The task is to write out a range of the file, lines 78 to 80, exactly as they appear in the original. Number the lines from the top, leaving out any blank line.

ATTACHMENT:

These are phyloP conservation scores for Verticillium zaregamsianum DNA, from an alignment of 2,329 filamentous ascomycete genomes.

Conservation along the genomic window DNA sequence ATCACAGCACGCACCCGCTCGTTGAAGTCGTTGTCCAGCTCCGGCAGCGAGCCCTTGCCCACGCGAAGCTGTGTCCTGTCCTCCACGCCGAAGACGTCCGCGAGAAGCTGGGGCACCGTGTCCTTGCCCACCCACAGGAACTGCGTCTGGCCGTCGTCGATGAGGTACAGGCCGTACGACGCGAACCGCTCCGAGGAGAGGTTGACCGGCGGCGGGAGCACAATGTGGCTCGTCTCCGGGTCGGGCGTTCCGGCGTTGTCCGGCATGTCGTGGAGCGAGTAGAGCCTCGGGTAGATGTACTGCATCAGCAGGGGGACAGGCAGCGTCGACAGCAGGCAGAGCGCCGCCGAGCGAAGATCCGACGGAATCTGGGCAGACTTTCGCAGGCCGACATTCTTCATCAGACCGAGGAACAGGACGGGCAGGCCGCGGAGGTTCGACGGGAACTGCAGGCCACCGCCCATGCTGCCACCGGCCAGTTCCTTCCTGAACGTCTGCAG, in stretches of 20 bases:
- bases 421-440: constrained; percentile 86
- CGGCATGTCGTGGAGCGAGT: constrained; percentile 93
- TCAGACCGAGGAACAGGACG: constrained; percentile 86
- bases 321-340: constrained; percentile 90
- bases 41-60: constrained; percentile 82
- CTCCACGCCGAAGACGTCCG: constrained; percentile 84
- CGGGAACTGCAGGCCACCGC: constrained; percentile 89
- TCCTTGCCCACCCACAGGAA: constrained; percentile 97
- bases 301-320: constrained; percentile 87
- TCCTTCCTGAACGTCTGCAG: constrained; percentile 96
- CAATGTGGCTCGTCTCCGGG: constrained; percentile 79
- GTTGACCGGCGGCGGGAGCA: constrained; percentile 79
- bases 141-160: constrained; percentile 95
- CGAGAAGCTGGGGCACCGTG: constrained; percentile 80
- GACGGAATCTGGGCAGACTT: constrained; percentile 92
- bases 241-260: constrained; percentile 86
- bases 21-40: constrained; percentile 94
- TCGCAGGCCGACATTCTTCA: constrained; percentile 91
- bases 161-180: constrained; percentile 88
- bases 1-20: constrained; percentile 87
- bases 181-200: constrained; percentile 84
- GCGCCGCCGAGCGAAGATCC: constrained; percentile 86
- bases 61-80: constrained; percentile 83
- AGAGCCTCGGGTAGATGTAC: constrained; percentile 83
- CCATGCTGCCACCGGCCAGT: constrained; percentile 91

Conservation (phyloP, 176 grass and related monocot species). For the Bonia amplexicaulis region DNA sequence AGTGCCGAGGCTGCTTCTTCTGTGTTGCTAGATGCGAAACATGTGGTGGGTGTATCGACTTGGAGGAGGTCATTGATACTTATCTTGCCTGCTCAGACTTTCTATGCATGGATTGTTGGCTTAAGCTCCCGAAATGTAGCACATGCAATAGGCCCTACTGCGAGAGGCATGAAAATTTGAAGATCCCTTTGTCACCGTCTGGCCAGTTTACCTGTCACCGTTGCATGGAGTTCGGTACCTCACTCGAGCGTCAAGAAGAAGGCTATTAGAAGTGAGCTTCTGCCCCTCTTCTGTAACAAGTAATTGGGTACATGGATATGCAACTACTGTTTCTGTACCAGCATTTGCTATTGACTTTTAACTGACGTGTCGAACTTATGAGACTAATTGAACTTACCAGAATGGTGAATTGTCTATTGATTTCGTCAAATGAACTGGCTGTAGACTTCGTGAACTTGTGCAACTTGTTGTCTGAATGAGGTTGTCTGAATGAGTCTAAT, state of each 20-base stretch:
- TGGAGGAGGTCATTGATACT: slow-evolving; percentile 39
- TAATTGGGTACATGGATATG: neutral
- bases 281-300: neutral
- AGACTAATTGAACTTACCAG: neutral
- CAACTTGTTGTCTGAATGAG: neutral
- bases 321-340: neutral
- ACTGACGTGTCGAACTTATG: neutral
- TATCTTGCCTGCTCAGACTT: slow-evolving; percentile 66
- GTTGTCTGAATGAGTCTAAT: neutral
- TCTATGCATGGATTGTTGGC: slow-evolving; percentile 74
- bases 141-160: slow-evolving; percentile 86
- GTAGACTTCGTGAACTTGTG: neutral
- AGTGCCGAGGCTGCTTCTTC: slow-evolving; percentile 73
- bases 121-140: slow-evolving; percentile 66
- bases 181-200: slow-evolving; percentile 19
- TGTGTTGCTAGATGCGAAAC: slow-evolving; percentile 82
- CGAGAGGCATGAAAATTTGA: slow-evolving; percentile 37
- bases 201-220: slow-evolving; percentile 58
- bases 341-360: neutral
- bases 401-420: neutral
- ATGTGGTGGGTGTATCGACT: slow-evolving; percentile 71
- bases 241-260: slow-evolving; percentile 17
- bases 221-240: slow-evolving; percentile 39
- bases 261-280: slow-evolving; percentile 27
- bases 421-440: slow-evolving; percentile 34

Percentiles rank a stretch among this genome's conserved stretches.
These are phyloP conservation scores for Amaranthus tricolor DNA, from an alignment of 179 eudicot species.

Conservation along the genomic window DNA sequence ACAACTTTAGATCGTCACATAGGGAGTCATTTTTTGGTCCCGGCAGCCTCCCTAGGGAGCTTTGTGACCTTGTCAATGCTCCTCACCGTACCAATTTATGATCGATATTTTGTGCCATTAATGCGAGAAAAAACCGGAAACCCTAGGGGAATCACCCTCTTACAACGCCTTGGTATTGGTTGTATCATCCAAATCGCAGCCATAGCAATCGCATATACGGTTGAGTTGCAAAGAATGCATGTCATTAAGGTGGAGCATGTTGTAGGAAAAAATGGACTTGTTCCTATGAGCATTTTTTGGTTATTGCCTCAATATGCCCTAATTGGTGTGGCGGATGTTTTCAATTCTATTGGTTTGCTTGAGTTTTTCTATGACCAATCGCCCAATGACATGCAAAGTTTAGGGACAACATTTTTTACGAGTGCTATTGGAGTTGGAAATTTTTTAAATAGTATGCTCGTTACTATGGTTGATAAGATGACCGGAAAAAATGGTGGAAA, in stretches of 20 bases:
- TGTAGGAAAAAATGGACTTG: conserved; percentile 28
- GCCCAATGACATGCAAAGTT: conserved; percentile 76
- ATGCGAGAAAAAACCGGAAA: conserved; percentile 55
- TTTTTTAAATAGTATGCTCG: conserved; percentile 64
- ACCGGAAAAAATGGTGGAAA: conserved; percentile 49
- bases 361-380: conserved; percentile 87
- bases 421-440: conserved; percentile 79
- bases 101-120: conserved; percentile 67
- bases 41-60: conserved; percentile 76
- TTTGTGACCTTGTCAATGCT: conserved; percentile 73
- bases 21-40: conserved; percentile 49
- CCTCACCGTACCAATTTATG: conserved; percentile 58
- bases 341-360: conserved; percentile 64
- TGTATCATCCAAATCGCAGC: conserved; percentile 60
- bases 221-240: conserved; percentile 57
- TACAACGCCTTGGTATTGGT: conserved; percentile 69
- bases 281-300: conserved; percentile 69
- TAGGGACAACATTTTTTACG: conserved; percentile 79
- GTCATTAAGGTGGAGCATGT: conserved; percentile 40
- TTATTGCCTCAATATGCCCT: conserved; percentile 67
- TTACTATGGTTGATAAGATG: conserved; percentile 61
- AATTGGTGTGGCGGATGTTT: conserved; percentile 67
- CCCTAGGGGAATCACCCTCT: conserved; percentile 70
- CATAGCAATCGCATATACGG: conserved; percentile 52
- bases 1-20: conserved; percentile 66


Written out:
- AATTGGTGTGGCGGATGTTT: conserved; percentile 67
- CCCTAGGGGAATCACCCTCT: conserved; percentile 70
- CATAGCAATCGCATATACGG: conserved; percentile 52